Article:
Mohanraj, Mary Anne. Aqua Erotica (Three Rivers Press, 2000). A dollar cart find, this collection of water-themed, sexually-explicit short stories is the first erotica anthology I’ve read in awhile wherein more than one author was doing something interesting with their subject matter. I particularly liked the contributions by Carol Queen and Francesca Lia Block; I’m sure others will find their own favorites!
Penny, Laurie. Meat Market: Female Flesh Under Capitalism (Zero Books, 2011). I received an electronic review copy of Meat Market from Zero Books back in August. This slim (72-page) manifesta from British feminist Laurie Penny (aka Penny Red) explores in heavily Marxist language the way in which the modern capitalist economy has turn human bodies — in this case specifically women’s bodies — into commercial products. Penny explores commodified sex, disordered eating, the pressures on women to perform gender in specific ways, and the un- or underpaid labor of care. While I think other writers have tackled these issues more comprehensively and perhaps more accessibly, I particularly appreciated Penny’s clear stance against transphobic feminism, and her insistence that all women — whether cis or trans — face gender policing. I look forward to watching where Penny’s work takes her from here.
Rubin, Rachel Lee. Well Met: Renaissance Faires and the American Counterculture (New York University Press, 2012). Rubin’s study of the modern Renaissance Faire is part ethnographic study, part cultural history. Beginning with the origins of the Faire in the Southern California music and theater scene of the 1960s, Rubin traces the Faire from local radio station fundraiser to national (often corporate) institution. Well Met is a multi-layered study in cultural memory, as it explores not only the fair workers’ and attendees’ quest for a usable “Renaissance” past but also the way the Ren Faire has become a repository for memories and emotions about the Sixties counterculture. For those who have positive associations with the counterculture, the Faire has become a safe space for body positivity, sexual variation, artistic creativity, and a nomadic, in some ways communal life. For those who fear and/or dislike the values of the Sixties counterculture, the Faire becomes an object of loathing and derision. One of the most intriguing chapters of the book, in fact, explores the Faire “haters” who (Rubin contends) have constructed their identity around hating on the Faire much like passionate participants have constructed their identities around Faire work and attendance. I highly recommend Well Met to anyone with an interest in Renaissance Faires, the Sixties, arts and music scenes, cultural memory, and fandom culture.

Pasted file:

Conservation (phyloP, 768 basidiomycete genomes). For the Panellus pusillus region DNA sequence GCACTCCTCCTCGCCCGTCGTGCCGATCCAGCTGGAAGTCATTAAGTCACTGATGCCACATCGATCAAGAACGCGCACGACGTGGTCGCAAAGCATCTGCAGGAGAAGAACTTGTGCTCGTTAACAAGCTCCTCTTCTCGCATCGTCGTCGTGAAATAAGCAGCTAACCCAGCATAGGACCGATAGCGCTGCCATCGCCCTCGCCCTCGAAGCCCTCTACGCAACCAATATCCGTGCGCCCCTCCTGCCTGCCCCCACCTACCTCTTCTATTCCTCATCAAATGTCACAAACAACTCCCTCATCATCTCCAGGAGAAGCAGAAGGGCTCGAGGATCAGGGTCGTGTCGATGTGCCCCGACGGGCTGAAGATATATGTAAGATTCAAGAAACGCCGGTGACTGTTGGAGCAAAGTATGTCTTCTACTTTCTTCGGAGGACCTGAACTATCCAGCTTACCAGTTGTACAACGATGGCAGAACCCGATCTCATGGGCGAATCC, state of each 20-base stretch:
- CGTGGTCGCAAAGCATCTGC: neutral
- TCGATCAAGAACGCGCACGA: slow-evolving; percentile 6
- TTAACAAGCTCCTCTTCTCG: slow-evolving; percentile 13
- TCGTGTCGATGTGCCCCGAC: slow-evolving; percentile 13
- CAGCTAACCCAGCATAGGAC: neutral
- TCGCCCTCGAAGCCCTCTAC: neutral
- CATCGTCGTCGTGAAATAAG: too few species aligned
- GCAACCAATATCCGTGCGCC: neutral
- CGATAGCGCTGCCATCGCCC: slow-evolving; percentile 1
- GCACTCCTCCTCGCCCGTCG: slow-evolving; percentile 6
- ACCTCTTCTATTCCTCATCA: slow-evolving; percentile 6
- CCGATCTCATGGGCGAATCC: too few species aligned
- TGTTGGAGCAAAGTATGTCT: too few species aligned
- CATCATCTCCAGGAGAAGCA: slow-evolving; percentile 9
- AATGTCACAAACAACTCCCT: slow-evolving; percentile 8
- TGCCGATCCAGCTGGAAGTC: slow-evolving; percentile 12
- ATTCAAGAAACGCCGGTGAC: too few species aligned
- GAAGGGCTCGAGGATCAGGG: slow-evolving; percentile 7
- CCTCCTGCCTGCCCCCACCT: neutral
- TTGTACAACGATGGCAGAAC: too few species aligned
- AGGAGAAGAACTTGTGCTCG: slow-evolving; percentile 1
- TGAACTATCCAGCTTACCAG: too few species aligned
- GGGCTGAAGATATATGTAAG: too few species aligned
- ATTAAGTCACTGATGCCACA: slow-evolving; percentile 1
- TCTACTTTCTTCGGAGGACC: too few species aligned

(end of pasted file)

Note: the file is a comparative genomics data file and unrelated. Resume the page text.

Sandler, Lauren. Righteous: Dispatches from the Evangelical Youth Movement (Viking, 2006). I discovered this piece of journalism through an article about Mars Hill megachurch in Seattle published in the latest issue of Bitch magazine. Sandler’s journey through the Evangelical subculture, with an eye toward it’s appeal to young people, explores the way the post-80s Evangelical leaders have harnessed the counterculture energy of youth into a reactionary counterrevolution. These young people, the “Disciple Generation,” as Sandler identifies them, are succeeding in making fundamentalist Christianity cool, hip, and a political force to be reckoned with. While an interesting read, I am growing tired of such journalistic accounts that frame fundamentalist evangelical culture as inherently “other.” Particularly when they buy into the us/them mentality fundamentalists themselves employ: “secular” culture pitted against fundie Christian culture as if no other faiths or faith practices exist. I also think Sandler is too quick to assume young people are turning to the Christian right because “secular” culture has failed to give them something to believe in. Really? You couldn’t do a little exploration into how left-leaning youth are building meaningful lives? Hopefully we’ll soon start to ask more complicated questions of the counterrevolution than just “ohmigod what are they doing here?!”
Sandweiss, Martha. Passing Strange: A Gilded Age Tale of Love and Deception Across the Color Line (Penguin, 2009). It’s been awhile since I had a case of scholar-writer envy as intense as I did reading Passing Strange. Sandweiss combs through the historical record for clues to help her reconstruct the story of high-profile turn-of-the-twentieth-century American scientist Clarence King who successfully concealed his marriage to Ada, a black woman, and the children they had together until after his death. His elite white friends thought him a bachelor; Ada — as far as the historical record revealed — believed her husband was a light-skinned black man who worked a series of jobs that often took him far from home. Through the story of Clarence and Ada, Sandweiss explores the nuances of race and race “passing” in America in the Reconstruction Era.